Barack Obama set to roll out national security team; Hillary could be first

WASHINGTON - President-elect Barack Obama plans to roll out his national security team next week and could officially name Hillary Clinton secretary of state as early as Monday, Democratic sources said. After a rigorous vetting process in which both the New York senator and her husband underwent comprehensive background checks, Clinton signed on to the plum assignment and awaits word when Obama wants her back in Chicago to formally name her to head the State Department, a Democratic source said. "She has been the lone candidate for weeks now," the source added. The Obama transition team and Clinton's staff both declined to comment on the specific timing of an announcement. The planned announcement comes amid the revelation that a former Obama campaign adviser who once called the former First Lady a "monster" is now working on the State Department transition team, The Associated Press reported. State Department officials said yesterday that Samantha Power is one of the foreign policy experts Obama has selected to help his administration prepare for Clinton's forthcoming nomination. The Obama transition team's Web site includes Power's name as one of 14 members of the Agency Review Team for the State Department. During the Democratic primary campaign, Power called Clinton "a monster" in an interview. She then resigned, calling her remarks inexcusable and contradictory to her admiration for Clinton. Obama, meanwhile, had a mostly quiet day Friday. He and his wife, Michelle, attended the funeral of a relative of a close friend and confidant, Eric Whitaker. The service was held at historic Missionary Baptist Church on Chicago's South Side. The church was a centerpiece of Chicago's civil rights movement. Whitaker is a member of Obama's tight Chicago inner circle, a friend since their days together at Harvard. He is seen as a candidate for a job in the new White House administration. Join the Conversation: Continue Reading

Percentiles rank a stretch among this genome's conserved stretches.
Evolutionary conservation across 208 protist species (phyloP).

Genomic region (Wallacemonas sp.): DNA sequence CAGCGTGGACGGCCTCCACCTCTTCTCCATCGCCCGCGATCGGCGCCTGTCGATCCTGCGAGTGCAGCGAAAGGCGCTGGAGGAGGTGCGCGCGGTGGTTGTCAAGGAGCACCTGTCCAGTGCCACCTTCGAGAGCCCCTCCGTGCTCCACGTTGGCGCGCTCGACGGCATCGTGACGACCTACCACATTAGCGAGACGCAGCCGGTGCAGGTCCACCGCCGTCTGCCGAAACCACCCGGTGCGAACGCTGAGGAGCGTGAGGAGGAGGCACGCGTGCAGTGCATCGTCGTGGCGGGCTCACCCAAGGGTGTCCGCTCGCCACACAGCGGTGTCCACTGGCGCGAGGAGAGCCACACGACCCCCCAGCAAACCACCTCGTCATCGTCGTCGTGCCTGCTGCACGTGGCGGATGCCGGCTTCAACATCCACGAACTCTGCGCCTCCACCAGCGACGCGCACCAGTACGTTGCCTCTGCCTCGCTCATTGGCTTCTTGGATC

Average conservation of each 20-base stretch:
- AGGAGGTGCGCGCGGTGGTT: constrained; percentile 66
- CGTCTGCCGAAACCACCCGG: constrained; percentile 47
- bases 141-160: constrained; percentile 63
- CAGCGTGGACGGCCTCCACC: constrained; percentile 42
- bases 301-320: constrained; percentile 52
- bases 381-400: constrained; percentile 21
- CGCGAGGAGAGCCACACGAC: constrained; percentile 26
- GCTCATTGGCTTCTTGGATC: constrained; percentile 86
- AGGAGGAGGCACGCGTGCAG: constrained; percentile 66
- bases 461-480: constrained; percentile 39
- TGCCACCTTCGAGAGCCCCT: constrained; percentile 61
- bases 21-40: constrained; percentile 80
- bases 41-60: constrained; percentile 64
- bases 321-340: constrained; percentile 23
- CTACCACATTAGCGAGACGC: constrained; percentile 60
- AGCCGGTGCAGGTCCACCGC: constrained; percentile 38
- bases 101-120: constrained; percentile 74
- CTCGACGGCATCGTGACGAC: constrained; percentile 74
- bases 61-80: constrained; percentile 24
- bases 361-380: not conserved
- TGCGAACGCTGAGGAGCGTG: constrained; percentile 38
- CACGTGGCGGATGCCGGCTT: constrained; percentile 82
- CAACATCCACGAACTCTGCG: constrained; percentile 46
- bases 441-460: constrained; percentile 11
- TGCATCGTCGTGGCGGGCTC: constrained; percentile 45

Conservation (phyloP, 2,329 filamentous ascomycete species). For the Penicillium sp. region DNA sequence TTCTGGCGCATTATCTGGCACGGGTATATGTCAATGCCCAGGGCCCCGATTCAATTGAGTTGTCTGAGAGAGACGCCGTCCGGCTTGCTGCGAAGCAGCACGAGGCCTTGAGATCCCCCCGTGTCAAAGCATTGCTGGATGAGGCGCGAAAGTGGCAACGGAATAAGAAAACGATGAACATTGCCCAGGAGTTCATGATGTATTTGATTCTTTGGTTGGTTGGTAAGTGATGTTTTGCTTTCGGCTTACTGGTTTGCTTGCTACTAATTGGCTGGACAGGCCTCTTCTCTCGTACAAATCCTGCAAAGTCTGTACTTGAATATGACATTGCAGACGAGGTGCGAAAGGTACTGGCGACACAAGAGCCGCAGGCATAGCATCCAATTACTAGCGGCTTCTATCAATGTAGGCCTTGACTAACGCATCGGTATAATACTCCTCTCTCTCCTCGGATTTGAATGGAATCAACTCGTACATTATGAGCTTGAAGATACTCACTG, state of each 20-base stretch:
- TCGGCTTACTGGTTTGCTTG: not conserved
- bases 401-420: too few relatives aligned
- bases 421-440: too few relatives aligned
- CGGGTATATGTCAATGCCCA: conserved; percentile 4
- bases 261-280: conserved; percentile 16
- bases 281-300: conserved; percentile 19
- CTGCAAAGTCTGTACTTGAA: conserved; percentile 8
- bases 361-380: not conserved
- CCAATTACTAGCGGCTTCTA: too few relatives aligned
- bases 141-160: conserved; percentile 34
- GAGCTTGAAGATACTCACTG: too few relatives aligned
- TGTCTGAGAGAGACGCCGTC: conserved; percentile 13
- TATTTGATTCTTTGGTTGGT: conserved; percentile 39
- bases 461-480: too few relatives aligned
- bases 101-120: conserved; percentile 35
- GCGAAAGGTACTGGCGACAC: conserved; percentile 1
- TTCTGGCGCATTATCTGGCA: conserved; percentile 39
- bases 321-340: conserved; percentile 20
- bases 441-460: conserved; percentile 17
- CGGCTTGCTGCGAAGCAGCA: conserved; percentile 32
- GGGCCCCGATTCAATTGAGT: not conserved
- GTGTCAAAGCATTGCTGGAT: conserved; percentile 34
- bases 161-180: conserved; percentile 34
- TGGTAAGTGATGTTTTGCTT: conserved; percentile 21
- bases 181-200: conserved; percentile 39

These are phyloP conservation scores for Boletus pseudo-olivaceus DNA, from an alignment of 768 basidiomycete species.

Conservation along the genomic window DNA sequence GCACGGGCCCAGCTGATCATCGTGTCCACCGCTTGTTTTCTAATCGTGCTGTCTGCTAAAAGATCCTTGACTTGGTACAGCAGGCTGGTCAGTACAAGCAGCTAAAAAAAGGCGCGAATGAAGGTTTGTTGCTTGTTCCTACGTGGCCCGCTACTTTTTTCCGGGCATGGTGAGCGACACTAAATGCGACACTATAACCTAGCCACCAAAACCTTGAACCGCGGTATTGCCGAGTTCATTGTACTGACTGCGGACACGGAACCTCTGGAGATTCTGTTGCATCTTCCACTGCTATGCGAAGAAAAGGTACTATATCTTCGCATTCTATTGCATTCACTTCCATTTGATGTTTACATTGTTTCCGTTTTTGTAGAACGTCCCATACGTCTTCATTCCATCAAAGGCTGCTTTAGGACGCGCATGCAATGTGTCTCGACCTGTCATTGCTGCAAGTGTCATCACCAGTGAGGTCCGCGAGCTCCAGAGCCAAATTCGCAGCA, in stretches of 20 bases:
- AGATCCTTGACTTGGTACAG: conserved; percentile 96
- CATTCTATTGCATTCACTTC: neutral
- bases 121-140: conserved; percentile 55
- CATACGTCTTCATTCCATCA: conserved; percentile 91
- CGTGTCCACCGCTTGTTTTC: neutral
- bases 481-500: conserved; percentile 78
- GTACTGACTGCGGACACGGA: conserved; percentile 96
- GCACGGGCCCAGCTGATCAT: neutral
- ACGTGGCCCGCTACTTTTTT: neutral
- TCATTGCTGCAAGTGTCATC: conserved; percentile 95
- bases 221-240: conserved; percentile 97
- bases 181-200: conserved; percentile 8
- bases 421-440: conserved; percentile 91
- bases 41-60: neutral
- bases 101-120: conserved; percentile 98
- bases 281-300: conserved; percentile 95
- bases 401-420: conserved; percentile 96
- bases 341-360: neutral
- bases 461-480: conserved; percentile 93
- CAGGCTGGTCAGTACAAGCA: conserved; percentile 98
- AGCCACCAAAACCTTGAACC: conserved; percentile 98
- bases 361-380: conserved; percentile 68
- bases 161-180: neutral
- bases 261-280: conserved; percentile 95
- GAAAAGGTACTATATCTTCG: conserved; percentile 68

High praise for Barack Obama’s national security team

President-elect Barack Obama is expected to announce his national security team Monday, and media reports reflect virtually unanimous praise for Obama's selections. Hillary Clinton's selection for State gets the most media attention, but ABC World News said that "Obama's national security team is a who's who of national figures," with "not a shrinking violet in the bunch." Robert Gates "will remain at the Pentagon for at least another year," former deputy Attorney General Eric Holder "will be asked to Attorney General," and former NATO Commander General Jim Jones, "a chiseled Marine straight out of central casting, will be Obama's choice for National Security Advisor." NBC Nightly News noted Arizona Governor Janet Napolitano is expected to be the choice "to head Homeland Security and former Assistant Secretary of State and campaign adviser Susan Rice as UN ambassador, once again a cabinet-ranked position." See US News & World Report to sign up to receive the daily Political Bulletin. The Politico reports Obama's expected picks were "widely praised on the Sunday talk shows," most notably by highly respected GOP Sen. Richard Lugar. GOP Sen. Lindsey Graham, on Fox News Sunday, said, "Gates is a great choice" who "led us through difficult times." The Hill notes praise from Democratic Sen. Jack Reed.USA Today calls it "a foreign policy team with a moderate cast," while the Financial Times says that Obama "will be sending a clear signal that his cabinet will include strong, and bipartisan, voices on national security." The New York Times says Clinton "will anchor a national security team with more of a centrist character than some of Mr. Obama's liberal supporters once hoped to see." The New York Times, Washington Times, USA Today, the AP, and Bloomberg News also discuss Clinton's nomination, as well as the conditions placed upon her husband.USA Today says Obama's "decision to keep Robert Gates as Defense secretary reflects a pragmatic approach Continue Reading